In this paper, we first recall the essential preliminaries on the Galilean 3-space. Then, we define curves in the Galilean 3-space and give the curvature properties of these curves. In the main part of our study, we define a curve noted by rλ at a constant distance from its edge of regression on a unit-speed admissible curve r in the Galilean 3-space. We give relations between the Frenet apparatus and the curvatures of r and rλ. Using these relations, we get some conclusions. Also, we investigate ruled surfaces generated via the curve rλ. In the last section, there are examples, two of which are ruled surfaces.

2  Preliminaries

Let us consider a curve α(t) in 3-dimensional Euclidean space with {T, N, B} as the Frenet frame at the point P=α(s) of α(t). d is described as a vector tightly fastened to Frenet trihedron {T, N, B} such that d=d1T+d2N+d3B, where d1,d2,d3 are constant numbers and d12+d22+d32=1. k is described as a line tightly fastened to Frenet trihedron {T, N, B} in the direction of d and passing through point P (see Fig. 1) [12]. Let Pv denote a point on the line k at a constant distance v from P. During the movement of the Frenet trihedron along the curve α(t), Cv(t) is geometric place of Pv(s) which is defined as a curve at a constant distance from the edge of regression of the curve α (see Fig. 1) [12].

images

Figure 1: The curve α and the curve Cv

The Galilean space G3 is one of the Cayley-Klein geometries with projective signature (0, 0, +, +) as described in [6]. The absolute of the Galilean geometry is an ordered triple {w, f, I} where w is the ideal (absolute) plane, f is the (absolute) line in w and I is the fixed elliptic involution of points of f. For more detailed information about this space, see [2,3,9,13,14].

Now, let us consider the basic definitions and notions.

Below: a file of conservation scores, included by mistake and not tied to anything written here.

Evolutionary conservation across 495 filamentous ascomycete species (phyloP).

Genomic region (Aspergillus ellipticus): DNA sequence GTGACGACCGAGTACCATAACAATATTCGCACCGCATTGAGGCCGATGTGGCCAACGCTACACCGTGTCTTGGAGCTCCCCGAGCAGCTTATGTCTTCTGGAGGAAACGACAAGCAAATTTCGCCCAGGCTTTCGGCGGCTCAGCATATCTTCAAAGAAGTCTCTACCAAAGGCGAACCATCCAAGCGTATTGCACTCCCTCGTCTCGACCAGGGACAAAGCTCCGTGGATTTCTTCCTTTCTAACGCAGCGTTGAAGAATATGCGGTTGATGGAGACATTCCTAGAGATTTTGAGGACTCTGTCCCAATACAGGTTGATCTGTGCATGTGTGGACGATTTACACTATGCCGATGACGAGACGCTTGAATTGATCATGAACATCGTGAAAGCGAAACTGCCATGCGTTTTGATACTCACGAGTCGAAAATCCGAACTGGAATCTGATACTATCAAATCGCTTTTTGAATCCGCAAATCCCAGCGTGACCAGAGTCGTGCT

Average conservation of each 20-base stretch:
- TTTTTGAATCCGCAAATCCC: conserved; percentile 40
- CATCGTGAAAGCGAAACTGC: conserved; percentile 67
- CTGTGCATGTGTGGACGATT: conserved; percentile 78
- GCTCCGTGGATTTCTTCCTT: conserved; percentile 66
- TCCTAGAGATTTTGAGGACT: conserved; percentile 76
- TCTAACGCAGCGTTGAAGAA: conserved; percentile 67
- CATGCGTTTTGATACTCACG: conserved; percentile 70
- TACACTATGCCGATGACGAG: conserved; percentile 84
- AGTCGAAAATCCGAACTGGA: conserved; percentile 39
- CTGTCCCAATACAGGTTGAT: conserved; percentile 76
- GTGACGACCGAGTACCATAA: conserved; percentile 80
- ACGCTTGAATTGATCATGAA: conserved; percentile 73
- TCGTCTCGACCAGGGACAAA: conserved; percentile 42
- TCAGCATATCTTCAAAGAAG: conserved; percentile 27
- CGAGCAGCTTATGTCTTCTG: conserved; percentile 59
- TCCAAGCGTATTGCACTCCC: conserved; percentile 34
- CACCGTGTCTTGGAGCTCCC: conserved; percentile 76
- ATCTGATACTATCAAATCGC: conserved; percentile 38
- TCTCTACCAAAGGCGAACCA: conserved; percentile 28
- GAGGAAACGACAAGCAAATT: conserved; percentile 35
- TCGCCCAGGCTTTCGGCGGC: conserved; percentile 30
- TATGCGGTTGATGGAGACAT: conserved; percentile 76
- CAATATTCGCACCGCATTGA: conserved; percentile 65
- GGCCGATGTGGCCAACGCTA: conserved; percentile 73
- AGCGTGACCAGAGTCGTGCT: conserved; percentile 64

Let A=(x,y,z) and B=(x1,y1,z1) be two vectors in the Galilean 3-space G3. The Galilean scalar product of two vectors is defined by

A,BG=A.B={xx1,ifx0orx10yy1+zz1,ifx=0andx1=0

If A.B=0, these vectors are called perpendicular in the sense of Galilean in G3 [2].

Let A=(x,y,z) be a vector in the Galilean 3-space. The norm of the vector A is defined by [2]

||A||G={|x|,x0y2+z2,x=0

The Galilean vector product of two vectors in G3 is

A×GB=|0e2e3xyzx1y1z1|,

where A=(x,y,z) and B=(x1,y1,z1)G3 [3,15].

A vector A=(x,y,z)G3 is said to be isotropic if x = 0. On the other hand, the vector is defined as non-isotropic vector if x0 [15].

Definition 2.1. An angle θ between two unit non-isotropic vectors A=(1,y,z) and B=(1,y1,z1) in G3 is described in [16] as

θ=(y1y)2+(z1z)2.(1)

If the vectors A=(1,y,z) and B=(0,y1,z1) in G3 are taken, an angle θ between the vectors is described as

θ=yy1+zz1y12+z12.(2)

If the vectors A=(0,y,z) and B=(0,y1,z1) in G3 are isotropic, the cosine of the angle between two vectors is described as

cosθ=yy1+zz1y2+z2y12+z12.(3)

2.1 Curves in Galilean 3-Space

Let α be a curve given by α:IG3,α(t)=(x(t),y(t),z(t)) where x(t),y(t),z(t)G3. In this case if x(t)0, α(t) is said to be a regular curve.

Let α:IG3 be a regular curve in G3. Arc length of the curve α is ds=|x(t)dt|=|dx|. Hence, we obtain s = x. Let α:IG3 be a curve α(x)=(x,y(x),z(x)) then we say that the curve is parameterized by arc length [4].

In this case, the functions y,z:IR are said to be coordinate functions of the curve. Here, differentiating α(x)=(x,y(x),z(x)) with respect to x and using the norm definition, we obtain

||α(x)||G=1.(4)

Then, α(x) is a unit speed curve. Let α:IG3,α(x)=(x,y(x),z(x)) be a regular unit speed curve in G3. Differentiating α(x), we have

α(x)=(1,y(x),z(x)).(5)

The using Eq. (4), then the tangent vector of α is defined as

T(x)=(1,y(x),z(x)).(6)

If we take the derivation of Eq. (5), we get

α(x)=(0,y(x),z(x)).(7)